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Solar energy is probably one of the most commonly used renewable energy technologies in the world, and has huge potential to lead our efforts to leave the dark, smoky era of fossil fuels behind us. Unfortunately, as with all renewable energies, it is still young and cannot yet compete with existing sources of energy such as coal, nuclear, and natural gas in terms of price.
A new solar technology has recently been announced which claims to produce electricity at a levelised cost of energy (LCOE) of just 8¢/kWh. That is 66% cheaper than normal retail electricity and a massive 300% cheaper than any current solar technologies. It really could slash the price of solar energy and revolutionise the whole sector, as well as the battle against fossil fuels.
The company that has developed the technology is called V3Solar, and its product, the Spin Cell, can produce such cheap electricity by solving two of the greatest cost areas of traditional PV cells.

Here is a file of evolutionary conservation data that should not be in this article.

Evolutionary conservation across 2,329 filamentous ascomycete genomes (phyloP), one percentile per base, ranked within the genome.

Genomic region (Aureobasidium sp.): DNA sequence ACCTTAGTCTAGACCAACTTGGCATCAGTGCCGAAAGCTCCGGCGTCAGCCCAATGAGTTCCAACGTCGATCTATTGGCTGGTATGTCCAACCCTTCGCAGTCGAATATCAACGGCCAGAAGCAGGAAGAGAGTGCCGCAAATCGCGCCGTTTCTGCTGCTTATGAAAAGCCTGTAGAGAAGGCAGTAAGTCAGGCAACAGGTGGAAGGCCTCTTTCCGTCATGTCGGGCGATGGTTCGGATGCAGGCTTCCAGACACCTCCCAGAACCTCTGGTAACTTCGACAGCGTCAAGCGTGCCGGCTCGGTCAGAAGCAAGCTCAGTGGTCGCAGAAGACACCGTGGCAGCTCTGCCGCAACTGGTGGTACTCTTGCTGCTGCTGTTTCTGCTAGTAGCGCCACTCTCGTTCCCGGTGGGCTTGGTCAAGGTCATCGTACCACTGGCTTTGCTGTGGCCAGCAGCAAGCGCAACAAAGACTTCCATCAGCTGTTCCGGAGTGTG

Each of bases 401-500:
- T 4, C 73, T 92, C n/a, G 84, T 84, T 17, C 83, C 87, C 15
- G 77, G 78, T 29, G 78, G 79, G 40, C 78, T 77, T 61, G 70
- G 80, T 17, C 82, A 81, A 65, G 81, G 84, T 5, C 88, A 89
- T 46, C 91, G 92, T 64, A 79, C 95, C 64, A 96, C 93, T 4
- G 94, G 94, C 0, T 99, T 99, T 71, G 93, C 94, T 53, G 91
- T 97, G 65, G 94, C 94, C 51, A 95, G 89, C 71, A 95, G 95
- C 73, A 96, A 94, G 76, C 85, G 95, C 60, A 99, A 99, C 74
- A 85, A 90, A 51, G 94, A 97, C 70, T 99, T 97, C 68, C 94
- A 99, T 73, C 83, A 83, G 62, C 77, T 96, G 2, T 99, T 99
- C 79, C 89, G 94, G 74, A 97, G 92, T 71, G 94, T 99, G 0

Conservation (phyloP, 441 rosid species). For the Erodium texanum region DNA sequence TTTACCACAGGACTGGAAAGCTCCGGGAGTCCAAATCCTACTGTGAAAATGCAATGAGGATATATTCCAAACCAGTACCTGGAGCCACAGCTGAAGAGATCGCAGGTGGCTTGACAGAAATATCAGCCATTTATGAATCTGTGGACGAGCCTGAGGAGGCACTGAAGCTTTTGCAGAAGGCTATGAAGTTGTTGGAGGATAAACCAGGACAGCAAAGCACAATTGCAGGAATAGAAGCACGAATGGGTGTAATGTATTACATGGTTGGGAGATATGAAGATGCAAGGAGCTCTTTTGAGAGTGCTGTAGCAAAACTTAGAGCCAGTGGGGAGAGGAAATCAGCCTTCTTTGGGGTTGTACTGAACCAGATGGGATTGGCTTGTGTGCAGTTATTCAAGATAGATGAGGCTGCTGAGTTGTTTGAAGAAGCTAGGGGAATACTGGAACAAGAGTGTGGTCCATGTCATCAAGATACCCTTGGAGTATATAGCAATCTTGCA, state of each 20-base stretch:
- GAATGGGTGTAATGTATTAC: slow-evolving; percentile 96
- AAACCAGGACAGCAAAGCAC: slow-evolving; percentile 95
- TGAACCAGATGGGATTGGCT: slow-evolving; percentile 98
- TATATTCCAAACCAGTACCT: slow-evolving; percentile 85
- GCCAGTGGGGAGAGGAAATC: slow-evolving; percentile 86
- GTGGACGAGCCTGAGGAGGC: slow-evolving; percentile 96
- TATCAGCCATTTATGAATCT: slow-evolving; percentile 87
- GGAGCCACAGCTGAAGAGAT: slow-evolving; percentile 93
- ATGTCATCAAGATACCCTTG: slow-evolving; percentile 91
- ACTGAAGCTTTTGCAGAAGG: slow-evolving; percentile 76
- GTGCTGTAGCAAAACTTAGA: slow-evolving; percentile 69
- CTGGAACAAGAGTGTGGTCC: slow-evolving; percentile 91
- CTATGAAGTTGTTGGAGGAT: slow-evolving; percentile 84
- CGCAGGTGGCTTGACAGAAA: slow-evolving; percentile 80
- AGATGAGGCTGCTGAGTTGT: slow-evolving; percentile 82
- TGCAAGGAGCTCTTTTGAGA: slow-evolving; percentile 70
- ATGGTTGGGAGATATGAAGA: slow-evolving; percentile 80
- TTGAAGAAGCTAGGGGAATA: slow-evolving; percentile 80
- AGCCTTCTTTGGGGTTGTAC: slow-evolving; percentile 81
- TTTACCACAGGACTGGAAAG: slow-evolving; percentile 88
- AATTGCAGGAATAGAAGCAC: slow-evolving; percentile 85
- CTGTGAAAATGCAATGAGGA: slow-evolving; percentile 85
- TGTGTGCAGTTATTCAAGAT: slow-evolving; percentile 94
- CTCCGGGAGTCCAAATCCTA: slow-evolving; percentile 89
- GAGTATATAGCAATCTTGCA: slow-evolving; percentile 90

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PV solar panels are flat, which means that without the use of an expensive, additional tracking system they only receive direct sunlight once a day for a very brief period of time. This vastly reduces the potential efficiency of the panel. The Spin Cell avoids this problem by having its solar cells in a conical shape, meaning that no matter what time of day it is, the sun will be directly shining upon the surface of the cells.
Solar cell efficiency can also be increased by focussing the sun’s rays onto the PV cells via use of a lens, however this also magnifies the heat of the rays, and requires the solar panels to be made out of expensive, specialised, heat resistant materials. Again the Spin Cell ingeniously solves this problem by spinning the array so that the passing wind can cool the cells down.
Some people doubt the functionality of this technology, and to be fair a lot can go wrong between the prototype and public release, but on paper the ideas sound simple enough to hold merit.
Original source: http://solar-energy.com/new-solar-technology-could-revolutionise-the-industry
By. Joao Peixe
Joao is a writer for Oilprice.com